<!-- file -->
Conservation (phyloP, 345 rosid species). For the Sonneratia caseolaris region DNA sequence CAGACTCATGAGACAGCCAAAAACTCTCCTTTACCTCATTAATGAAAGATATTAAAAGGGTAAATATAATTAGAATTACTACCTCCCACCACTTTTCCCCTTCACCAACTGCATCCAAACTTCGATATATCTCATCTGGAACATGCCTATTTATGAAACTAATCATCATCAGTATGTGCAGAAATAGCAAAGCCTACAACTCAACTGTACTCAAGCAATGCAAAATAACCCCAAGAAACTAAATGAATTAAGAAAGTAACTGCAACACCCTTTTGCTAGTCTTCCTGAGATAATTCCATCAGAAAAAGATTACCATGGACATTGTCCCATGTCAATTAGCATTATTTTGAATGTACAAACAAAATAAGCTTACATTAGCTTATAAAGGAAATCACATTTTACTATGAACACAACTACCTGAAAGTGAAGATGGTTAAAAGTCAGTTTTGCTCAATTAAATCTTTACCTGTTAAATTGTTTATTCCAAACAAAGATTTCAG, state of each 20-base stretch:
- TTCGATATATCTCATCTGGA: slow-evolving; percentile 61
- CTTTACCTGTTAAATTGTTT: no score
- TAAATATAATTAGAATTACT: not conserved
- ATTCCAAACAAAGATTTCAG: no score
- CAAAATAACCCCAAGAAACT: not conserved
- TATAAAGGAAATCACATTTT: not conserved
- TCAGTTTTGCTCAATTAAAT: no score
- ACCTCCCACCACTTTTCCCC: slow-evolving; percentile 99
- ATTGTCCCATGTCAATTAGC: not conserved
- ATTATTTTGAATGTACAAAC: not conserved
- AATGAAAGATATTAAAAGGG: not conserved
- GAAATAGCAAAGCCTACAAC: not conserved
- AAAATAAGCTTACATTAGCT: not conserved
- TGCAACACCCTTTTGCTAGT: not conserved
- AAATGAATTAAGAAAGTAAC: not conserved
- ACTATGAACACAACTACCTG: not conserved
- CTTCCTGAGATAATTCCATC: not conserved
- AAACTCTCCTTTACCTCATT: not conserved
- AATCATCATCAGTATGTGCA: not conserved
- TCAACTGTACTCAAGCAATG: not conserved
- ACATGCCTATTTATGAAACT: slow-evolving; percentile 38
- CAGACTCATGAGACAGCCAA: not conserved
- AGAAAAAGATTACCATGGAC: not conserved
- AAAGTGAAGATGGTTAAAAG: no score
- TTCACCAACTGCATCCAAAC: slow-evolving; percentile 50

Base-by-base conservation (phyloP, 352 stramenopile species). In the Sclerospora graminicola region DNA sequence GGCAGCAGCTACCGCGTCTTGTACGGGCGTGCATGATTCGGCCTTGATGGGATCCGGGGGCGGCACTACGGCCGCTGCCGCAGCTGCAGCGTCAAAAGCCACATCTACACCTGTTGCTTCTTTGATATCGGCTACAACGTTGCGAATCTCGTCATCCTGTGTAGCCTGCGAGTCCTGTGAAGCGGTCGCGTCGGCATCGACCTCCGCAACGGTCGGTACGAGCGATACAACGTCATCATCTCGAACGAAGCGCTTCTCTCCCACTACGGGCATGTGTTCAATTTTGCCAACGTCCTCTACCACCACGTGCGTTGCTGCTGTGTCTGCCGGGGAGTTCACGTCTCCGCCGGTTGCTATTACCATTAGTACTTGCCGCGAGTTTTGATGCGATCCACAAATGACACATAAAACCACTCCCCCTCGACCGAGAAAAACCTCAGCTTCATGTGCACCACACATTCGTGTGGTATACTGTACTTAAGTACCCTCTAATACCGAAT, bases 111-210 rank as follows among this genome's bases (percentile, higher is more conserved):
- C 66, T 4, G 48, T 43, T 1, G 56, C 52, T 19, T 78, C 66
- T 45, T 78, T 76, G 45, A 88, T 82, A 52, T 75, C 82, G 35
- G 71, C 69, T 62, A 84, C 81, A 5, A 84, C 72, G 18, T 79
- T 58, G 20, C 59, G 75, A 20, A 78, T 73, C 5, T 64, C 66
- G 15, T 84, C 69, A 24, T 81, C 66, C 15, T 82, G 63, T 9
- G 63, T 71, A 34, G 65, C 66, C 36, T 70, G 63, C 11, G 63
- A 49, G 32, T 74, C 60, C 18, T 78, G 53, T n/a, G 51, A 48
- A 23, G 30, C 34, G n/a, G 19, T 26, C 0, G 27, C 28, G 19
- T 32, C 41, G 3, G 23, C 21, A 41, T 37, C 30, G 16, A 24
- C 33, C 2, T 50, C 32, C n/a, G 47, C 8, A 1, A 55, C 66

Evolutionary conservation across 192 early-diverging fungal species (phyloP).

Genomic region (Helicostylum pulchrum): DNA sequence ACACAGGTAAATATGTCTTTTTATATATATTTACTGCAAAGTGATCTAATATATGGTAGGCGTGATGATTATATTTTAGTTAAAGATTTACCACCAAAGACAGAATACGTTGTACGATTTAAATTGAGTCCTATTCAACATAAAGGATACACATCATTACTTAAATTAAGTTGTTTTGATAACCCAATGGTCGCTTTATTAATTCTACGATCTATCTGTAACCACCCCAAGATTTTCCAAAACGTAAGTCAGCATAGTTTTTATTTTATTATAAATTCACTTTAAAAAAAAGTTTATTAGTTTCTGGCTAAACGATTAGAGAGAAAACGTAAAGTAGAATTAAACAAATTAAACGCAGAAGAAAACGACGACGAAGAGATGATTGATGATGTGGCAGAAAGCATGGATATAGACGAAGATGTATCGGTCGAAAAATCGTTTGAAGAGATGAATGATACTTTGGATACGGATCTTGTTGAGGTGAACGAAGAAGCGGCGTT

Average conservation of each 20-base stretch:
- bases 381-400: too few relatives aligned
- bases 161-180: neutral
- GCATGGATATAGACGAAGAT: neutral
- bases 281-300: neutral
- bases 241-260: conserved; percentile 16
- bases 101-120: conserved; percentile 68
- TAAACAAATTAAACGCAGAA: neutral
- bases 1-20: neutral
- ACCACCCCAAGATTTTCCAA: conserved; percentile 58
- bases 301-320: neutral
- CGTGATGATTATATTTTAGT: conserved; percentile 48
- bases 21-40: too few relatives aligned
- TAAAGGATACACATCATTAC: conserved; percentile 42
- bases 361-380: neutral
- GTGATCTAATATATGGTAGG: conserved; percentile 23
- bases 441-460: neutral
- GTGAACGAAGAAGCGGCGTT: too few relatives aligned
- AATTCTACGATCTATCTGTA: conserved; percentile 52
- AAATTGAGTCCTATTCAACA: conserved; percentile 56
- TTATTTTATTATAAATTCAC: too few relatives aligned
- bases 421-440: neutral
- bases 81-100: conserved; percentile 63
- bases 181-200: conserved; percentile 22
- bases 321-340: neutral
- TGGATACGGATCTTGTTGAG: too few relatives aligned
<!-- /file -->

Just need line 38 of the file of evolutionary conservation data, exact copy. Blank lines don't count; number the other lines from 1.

Evolutionary conservation across 192 early-diverging fungal species (phyloP).